an epoch before democracy had been born.
These English and Irish aristocrats are
Just as unteachahle ns were their h ss
favored predecessors, and the only nay
to teach them is to beat them.
What the 'lories l-nr.
"What the torles fear Is nn Immediate
appeal to the country on a clear cut Ismi.
They desire delay. They should get neither.
We have them at last. The more they
squeal the harder we should hit them.
Their day of doom has come. I.et u
hasten It on by every means In our power.
"While we do not know the exact terms
MEXICANS KILLED IN RIOTS ;thl;he TutiTXVJ."?r
Is true, the terms were so handsome Unit
Hundred Fatalities in Skirmish withlv"1bod'r "i" b! 'urrie, 1 Z'JZ'nl
. and Incapacity of the tories In reJectluK
them. The terms were better than the
torles will ever get again.
"The Issue first and foremost Is the
House of Lords. Our sole business at this
,nonent Ib to give the people the rlrtht of
self-government. This they cannot have
until they give tho House of Common the
same right to pass Its measures with a
liberal aa with a lory mln.stry. This right
received, we can proceed in our own good
time to diacuss the various method of re
taining the House of Lord.
"The House of Common is not merely
the voice and Image of the nation; It is
the nation. It will be the nation, even to
a greater degree when our franchise laws
ar drastically and democratically re
formed. "The second Issue ai the election will be
Ireland. The Irish question come first
after the House of Lords because of It
urgency and because It Is th f.rst. Inevita
ble and most necessary step toward the
development of the security and unity of
Asqulth Opens Ills ampolgn.
Premier Asqulth opened the radical cam
paign In a speech at a luncheon of th
National Liberal club today. He announced
no new policies.
Th government, Mr. Asqulth said, was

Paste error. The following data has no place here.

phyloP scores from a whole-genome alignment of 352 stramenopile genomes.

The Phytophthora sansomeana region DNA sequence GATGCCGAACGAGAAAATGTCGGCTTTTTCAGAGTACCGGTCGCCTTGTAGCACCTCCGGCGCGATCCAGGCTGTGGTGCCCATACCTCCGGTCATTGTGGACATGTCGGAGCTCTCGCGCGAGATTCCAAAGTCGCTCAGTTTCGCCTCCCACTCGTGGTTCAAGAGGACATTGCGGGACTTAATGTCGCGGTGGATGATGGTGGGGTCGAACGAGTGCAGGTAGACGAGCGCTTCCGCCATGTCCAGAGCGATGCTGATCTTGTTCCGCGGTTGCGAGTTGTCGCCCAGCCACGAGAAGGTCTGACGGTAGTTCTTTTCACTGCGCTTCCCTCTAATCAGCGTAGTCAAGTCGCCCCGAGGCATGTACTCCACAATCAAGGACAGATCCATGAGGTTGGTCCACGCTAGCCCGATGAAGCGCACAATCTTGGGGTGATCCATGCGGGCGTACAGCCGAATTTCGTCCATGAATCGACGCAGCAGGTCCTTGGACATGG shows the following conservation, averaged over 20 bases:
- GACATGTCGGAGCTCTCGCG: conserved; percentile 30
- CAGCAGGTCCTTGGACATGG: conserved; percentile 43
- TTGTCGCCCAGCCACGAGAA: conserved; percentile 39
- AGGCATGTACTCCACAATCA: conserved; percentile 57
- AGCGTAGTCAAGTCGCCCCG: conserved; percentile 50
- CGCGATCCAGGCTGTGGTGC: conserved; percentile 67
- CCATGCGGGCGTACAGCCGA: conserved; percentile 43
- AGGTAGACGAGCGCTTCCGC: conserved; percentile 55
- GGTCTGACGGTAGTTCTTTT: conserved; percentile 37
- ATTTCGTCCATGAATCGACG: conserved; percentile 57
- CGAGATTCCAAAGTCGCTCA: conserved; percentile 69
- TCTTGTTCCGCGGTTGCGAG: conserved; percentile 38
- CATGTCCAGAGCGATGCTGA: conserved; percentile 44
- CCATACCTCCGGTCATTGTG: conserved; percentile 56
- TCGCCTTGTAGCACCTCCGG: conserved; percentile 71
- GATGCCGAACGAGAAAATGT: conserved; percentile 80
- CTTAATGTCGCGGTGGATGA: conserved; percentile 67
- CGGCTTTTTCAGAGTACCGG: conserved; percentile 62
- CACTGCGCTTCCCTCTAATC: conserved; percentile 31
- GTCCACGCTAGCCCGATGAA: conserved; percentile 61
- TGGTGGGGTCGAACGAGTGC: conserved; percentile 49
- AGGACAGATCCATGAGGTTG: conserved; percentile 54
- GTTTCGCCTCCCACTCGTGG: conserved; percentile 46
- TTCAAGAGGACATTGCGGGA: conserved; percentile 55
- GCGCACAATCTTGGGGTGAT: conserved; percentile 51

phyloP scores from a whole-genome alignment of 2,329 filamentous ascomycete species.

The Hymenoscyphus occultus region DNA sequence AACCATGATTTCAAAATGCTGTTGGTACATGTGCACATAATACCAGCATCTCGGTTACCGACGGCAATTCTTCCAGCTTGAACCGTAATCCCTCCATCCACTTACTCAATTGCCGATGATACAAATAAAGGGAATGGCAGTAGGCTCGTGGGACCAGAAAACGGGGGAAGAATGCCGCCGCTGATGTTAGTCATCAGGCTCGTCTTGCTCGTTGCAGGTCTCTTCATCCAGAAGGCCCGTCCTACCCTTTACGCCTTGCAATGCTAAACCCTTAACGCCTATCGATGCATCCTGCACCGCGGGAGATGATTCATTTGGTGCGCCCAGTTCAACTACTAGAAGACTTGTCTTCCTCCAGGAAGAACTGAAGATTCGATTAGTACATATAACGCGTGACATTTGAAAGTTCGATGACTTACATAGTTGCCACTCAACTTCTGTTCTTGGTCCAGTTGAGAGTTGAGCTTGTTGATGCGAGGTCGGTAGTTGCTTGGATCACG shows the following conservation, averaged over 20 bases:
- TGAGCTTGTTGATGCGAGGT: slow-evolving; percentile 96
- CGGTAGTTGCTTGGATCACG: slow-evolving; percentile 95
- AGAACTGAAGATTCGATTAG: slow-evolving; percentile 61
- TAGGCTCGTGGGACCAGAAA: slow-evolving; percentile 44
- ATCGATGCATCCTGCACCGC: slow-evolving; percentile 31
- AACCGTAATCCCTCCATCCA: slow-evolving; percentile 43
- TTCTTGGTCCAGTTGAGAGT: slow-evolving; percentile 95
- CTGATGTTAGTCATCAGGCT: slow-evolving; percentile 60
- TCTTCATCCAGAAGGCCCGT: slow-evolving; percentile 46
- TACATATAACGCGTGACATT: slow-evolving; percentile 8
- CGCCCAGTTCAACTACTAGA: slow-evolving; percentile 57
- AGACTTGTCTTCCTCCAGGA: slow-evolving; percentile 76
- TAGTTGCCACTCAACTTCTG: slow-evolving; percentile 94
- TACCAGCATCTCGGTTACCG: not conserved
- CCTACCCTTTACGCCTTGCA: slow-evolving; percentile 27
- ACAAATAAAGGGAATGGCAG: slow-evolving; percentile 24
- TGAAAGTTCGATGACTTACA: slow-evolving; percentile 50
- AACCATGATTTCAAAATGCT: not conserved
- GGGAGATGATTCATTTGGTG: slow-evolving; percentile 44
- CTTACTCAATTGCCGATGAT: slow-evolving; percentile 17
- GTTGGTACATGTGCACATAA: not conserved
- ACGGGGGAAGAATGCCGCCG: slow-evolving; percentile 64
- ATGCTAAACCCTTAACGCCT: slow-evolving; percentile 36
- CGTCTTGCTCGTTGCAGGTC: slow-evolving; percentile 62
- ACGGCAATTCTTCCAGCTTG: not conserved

determined to bring an end at one and
for all time to the present system, under
which liberal legislation did not have
fair chance and to confine the 'second
chamber to subordinate functions, appro
priate to such a body. Th liberals were
f.ghUng for fair play for progressive legis
lation and th complete establishment of
a representative government.
Regarding th recent activity of tti
lords In th mstter of reforming them
selves, the premier said ths reason for this
waa clearly apparent, as th torles could
not face another election with the Incubue
of tho House of Lord on their back.
Fight la a Finish.
It's a fight to th finish with the lords
Premier Asqulth' speech at th National
Liberal club today leaves no doubt on
that point. Th question of questions to
"Has th premier got his guaranteeer"'
Mr. Asqulth' vagus statement yesterday
disappointed many, but now, after reflec
tion, all liberals think that hs tuts recog
nised th fact that th premier must, at
j all cost, keep th king out of party poll
I tic. Probably th recent long and mys
i tsrious negotiations between the king and
I the cabinet during the king's visit to Lon
don, dealth with that point. The king was
i ths most anxious for secrecy, the premier
Insisting that first absolute necessity of
announcing hi reception of tha guaran
tees to present the backing up of the lib
An Indication that Implies that Mr. As
qulth got hi guarantee Is to be found lu
Mr, Redmond's silence and apparent satis
faction. It Is not Impossible If the guar
antees ar not given the crown Itself will
be Involved. Laborltea and socialists pre
dicting a large -Increase In their delega
tions In the next parliament, are making
a lot out of the allusion by th Dully
News to "monarchical revolution," and
James Ketr Hardle repeats the threat about
crowns and melting pots.
Maine of King I)ras"d In.
Moderate liberals deprecate violent lan
guage, and Uie mutterings of radical ex
tremists against George V are l.kely to
cause an answering outburst of loyalty in
other quarters. But tha fact that the name
of th king has been dragged Into th
controversy on the assumption that he has
acted In a partisan manner shows the
dtgree to which passion or suspicion bus
As an offset, attention Is drawn to the
Improvement in th personal relations be
tween the occupants of the two front
benches in the commons resulting from lu
meetings of ths "council of elgl't." Appar
ently the close contact of the conference
chamber has rendered their attitude In the
house of greater use mutually.
Austen Chamberluln has crossed the floor
to the treasury bench to speak with Ur.
(Continued on Second Page.)
Prominent Speaker Who
Talks to Omaha Ad Club
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' -' 1 I I
CHARLES A. ALDEN.
various widely different religious sects
united In common movement. Th con
gress does all manner of work toward re
lieving the civic and moral Ills of the
city. The talk Is an unceasing one, keeping
worker engaged all the tlm on on sub
ject of public Importano or another.